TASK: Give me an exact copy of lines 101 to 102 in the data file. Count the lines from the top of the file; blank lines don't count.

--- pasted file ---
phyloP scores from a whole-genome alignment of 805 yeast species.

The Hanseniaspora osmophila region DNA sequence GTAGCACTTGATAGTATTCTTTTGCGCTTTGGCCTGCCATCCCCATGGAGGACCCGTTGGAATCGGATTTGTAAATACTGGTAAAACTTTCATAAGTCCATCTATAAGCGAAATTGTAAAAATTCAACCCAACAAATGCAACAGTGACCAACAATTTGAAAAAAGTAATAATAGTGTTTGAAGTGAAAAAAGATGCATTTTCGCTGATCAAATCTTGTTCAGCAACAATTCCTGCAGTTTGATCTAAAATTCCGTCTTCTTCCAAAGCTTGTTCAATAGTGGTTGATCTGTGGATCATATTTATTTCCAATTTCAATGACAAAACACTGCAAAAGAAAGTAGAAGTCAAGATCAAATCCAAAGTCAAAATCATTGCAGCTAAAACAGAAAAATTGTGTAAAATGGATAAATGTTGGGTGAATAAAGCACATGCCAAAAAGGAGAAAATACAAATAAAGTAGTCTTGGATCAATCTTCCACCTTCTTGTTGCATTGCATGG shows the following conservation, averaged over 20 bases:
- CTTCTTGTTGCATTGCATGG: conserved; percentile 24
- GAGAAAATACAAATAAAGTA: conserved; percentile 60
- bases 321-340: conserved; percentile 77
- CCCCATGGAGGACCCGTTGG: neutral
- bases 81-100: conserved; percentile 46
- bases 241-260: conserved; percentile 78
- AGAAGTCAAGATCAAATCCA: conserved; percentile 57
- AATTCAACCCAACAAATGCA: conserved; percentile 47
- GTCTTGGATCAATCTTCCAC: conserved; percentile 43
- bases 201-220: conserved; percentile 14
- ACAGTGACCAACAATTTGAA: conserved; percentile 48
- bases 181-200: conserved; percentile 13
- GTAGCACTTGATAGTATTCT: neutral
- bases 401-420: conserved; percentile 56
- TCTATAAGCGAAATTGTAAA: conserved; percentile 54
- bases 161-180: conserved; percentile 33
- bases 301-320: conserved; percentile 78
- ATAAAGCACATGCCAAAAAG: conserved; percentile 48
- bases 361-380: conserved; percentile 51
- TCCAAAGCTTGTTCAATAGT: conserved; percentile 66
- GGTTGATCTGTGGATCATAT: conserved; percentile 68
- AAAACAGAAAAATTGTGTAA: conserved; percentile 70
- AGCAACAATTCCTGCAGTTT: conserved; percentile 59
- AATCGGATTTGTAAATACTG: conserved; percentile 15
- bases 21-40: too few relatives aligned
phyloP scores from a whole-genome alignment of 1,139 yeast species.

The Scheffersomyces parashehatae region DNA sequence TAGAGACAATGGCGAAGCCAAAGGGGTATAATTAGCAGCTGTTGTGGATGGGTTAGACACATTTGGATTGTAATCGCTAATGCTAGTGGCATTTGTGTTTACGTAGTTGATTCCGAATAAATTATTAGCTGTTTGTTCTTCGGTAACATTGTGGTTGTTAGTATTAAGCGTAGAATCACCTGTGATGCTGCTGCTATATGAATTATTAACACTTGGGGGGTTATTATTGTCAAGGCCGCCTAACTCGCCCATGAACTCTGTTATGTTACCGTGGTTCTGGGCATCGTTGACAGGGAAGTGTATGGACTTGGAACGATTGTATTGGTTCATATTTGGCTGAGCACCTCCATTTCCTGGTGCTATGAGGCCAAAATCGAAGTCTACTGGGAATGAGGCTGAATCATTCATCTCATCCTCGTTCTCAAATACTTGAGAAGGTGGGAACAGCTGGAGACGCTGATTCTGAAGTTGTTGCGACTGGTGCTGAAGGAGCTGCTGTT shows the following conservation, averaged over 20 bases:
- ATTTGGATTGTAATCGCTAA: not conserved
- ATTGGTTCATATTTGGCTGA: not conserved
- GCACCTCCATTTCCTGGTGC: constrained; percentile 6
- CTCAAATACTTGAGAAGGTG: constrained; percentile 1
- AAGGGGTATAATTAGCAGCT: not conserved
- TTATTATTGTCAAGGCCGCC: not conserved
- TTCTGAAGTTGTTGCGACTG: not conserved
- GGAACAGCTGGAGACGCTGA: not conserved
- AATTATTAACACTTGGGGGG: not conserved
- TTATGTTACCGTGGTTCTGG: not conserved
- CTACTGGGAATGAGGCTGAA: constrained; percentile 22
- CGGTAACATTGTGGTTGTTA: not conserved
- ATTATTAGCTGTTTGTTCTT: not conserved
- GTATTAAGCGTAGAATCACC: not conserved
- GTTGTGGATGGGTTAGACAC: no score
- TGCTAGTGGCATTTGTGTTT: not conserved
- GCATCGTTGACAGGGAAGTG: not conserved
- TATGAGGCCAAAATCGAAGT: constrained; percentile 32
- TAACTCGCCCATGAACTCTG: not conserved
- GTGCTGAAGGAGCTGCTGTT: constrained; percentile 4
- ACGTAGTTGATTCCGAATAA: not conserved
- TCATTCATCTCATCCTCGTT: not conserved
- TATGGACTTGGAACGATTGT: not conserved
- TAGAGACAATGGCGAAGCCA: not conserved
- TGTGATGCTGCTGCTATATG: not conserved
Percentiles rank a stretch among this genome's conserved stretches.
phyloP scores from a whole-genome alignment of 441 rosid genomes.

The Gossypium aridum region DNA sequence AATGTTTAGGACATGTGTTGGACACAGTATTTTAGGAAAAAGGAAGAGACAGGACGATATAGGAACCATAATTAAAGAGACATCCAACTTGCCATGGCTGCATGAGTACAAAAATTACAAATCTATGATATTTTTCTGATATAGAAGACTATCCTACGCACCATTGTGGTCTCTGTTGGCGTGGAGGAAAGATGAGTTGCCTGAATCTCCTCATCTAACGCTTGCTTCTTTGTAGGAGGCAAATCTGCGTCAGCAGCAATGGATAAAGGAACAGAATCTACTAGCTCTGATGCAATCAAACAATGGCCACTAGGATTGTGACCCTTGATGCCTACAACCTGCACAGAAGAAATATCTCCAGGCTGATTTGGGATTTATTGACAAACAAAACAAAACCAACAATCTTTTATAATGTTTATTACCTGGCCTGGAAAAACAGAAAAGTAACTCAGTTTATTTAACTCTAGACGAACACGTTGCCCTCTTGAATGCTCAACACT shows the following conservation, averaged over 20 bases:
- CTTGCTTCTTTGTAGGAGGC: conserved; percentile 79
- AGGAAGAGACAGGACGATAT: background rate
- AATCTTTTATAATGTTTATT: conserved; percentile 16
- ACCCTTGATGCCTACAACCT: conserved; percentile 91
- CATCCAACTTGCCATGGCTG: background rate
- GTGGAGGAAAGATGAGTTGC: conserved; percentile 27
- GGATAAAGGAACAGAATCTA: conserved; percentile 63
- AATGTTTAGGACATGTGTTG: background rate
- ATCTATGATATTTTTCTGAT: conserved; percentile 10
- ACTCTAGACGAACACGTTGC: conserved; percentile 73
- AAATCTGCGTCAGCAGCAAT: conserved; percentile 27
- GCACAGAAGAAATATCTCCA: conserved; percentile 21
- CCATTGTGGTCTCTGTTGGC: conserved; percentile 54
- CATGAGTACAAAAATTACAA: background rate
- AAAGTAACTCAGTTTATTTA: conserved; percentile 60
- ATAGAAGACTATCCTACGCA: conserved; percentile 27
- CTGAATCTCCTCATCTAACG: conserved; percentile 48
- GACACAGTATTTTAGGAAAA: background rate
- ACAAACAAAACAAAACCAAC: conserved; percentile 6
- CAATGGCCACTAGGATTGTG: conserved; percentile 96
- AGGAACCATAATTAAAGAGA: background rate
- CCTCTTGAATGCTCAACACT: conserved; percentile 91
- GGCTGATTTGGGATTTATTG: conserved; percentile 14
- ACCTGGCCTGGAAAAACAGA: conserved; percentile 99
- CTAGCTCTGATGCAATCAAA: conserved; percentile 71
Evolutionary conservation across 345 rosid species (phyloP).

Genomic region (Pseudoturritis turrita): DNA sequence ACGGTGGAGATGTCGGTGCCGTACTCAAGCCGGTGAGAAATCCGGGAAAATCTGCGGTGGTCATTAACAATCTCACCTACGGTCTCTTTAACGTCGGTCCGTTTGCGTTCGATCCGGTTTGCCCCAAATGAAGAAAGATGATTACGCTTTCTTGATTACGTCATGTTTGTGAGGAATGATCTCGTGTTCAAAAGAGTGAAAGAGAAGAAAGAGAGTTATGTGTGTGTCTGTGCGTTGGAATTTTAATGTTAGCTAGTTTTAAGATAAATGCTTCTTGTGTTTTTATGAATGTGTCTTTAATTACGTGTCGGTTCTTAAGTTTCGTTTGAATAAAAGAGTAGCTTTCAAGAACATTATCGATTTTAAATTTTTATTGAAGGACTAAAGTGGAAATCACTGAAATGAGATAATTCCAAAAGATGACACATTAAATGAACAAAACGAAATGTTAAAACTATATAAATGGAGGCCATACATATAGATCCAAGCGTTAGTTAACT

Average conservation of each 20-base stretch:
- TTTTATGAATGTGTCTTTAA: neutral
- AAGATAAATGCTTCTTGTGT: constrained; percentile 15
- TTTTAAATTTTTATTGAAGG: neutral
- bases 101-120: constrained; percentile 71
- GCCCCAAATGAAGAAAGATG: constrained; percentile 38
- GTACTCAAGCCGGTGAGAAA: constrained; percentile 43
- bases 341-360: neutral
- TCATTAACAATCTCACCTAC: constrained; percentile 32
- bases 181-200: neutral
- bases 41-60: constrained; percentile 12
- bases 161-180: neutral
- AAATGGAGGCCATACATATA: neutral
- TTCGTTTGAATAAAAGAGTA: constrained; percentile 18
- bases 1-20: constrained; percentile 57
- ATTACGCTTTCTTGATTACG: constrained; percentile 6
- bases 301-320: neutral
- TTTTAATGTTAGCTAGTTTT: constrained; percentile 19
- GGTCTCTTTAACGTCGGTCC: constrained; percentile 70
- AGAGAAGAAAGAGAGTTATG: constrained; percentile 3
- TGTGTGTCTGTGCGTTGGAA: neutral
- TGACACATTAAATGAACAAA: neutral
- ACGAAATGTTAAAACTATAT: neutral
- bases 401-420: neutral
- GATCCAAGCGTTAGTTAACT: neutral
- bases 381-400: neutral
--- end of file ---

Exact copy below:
- bases 301-320: neutral
- TTTTAATGTTAGCTAGTTTT: constrained; percentile 19